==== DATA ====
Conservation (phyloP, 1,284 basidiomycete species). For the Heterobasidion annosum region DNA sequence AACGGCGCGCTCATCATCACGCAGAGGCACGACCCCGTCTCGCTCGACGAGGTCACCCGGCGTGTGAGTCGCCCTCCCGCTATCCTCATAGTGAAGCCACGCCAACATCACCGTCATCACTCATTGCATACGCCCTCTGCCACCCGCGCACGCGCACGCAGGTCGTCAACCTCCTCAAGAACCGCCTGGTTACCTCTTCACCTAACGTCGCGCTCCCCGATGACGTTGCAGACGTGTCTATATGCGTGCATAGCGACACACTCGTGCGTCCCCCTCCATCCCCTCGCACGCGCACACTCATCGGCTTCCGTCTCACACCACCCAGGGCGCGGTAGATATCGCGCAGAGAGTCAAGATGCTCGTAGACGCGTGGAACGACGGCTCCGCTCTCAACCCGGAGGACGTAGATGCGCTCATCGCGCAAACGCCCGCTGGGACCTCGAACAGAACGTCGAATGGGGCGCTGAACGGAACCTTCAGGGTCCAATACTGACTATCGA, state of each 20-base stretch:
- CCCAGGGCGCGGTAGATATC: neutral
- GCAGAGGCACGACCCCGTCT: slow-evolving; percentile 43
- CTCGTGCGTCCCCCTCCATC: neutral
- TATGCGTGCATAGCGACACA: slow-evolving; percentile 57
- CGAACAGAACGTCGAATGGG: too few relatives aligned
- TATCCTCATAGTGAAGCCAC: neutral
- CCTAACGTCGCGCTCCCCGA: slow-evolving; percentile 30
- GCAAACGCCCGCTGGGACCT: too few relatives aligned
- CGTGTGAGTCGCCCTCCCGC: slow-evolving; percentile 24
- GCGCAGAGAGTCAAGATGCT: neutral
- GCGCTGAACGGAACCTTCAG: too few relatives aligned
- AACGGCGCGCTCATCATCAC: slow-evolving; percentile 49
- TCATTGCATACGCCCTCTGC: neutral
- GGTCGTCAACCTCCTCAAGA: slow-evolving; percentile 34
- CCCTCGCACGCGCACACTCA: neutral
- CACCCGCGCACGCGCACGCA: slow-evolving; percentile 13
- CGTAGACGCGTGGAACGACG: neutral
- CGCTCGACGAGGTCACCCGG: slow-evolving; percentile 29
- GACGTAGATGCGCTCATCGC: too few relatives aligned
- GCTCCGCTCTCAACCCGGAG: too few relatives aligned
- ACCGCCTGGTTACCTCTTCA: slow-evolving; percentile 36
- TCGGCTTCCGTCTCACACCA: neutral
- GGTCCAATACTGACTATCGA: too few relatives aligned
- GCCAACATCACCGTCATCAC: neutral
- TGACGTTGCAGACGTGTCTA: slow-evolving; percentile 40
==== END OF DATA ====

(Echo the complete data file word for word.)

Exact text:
Conservation (phyloP, 1,284 basidiomycete species). For the Heterobasidion annosum region DNA sequence AACGGCGCGCTCATCATCACGCAGAGGCACGACCCCGTCTCGCTCGACGAGGTCACCCGGCGTGTGAGTCGCCCTCCCGCTATCCTCATAGTGAAGCCACGCCAACATCACCGTCATCACTCATTGCATACGCCCTCTGCCACCCGCGCACGCGCACGCAGGTCGTCAACCTCCTCAAGAACCGCCTGGTTACCTCTTCACCTAACGTCGCGCTCCCCGATGACGTTGCAGACGTGTCTATATGCGTGCATAGCGACACACTCGTGCGTCCCCCTCCATCCCCTCGCACGCGCACACTCATCGGCTTCCGTCTCACACCACCCAGGGCGCGGTAGATATCGCGCAGAGAGTCAAGATGCTCGTAGACGCGTGGAACGACGGCTCCGCTCTCAACCCGGAGGACGTAGATGCGCTCATCGCGCAAACGCCCGCTGGGACCTCGAACAGAACGTCGAATGGGGCGCTGAACGGAACCTTCAGGGTCCAATACTGACTATCGA, state of each 20-base stretch:
- CCCAGGGCGCGGTAGATATC: neutral
- GCAGAGGCACGACCCCGTCT: slow-evolving; percentile 43
- CTCGTGCGTCCCCCTCCATC: neutral
- TATGCGTGCATAGCGACACA: slow-evolving; percentile 57
- CGAACAGAACGTCGAATGGG: too few relatives aligned
- TATCCTCATAGTGAAGCCAC: neutral
- CCTAACGTCGCGCTCCCCGA: slow-evolving; percentile 30
- GCAAACGCCCGCTGGGACCT: too few relatives aligned
- CGTGTGAGTCGCCCTCCCGC: slow-evolving; percentile 24
- GCGCAGAGAGTCAAGATGCT: neutral
- GCGCTGAACGGAACCTTCAG: too few relatives aligned
- AACGGCGCGCTCATCATCAC: slow-evolving; percentile 49
- TCATTGCATACGCCCTCTGC: neutral
- GGTCGTCAACCTCCTCAAGA: slow-evolving; percentile 34
- CCCTCGCACGCGCACACTCA: neutral
- CACCCGCGCACGCGCACGCA: slow-evolving; percentile 13
- CGTAGACGCGTGGAACGACG: neutral
- CGCTCGACGAGGTCACCCGG: slow-evolving; percentile 29
- GACGTAGATGCGCTCATCGC: too few relatives aligned
- GCTCCGCTCTCAACCCGGAG: too few relatives aligned
- ACCGCCTGGTTACCTCTTCA: slow-evolving; percentile 36
- TCGGCTTCCGTCTCACACCA: neutral
- GGTCCAATACTGACTATCGA: too few relatives aligned
- GCCAACATCACCGTCATCAC: neutral
- TGACGTTGCAGACGTGTCTA: slow-evolving; percentile 40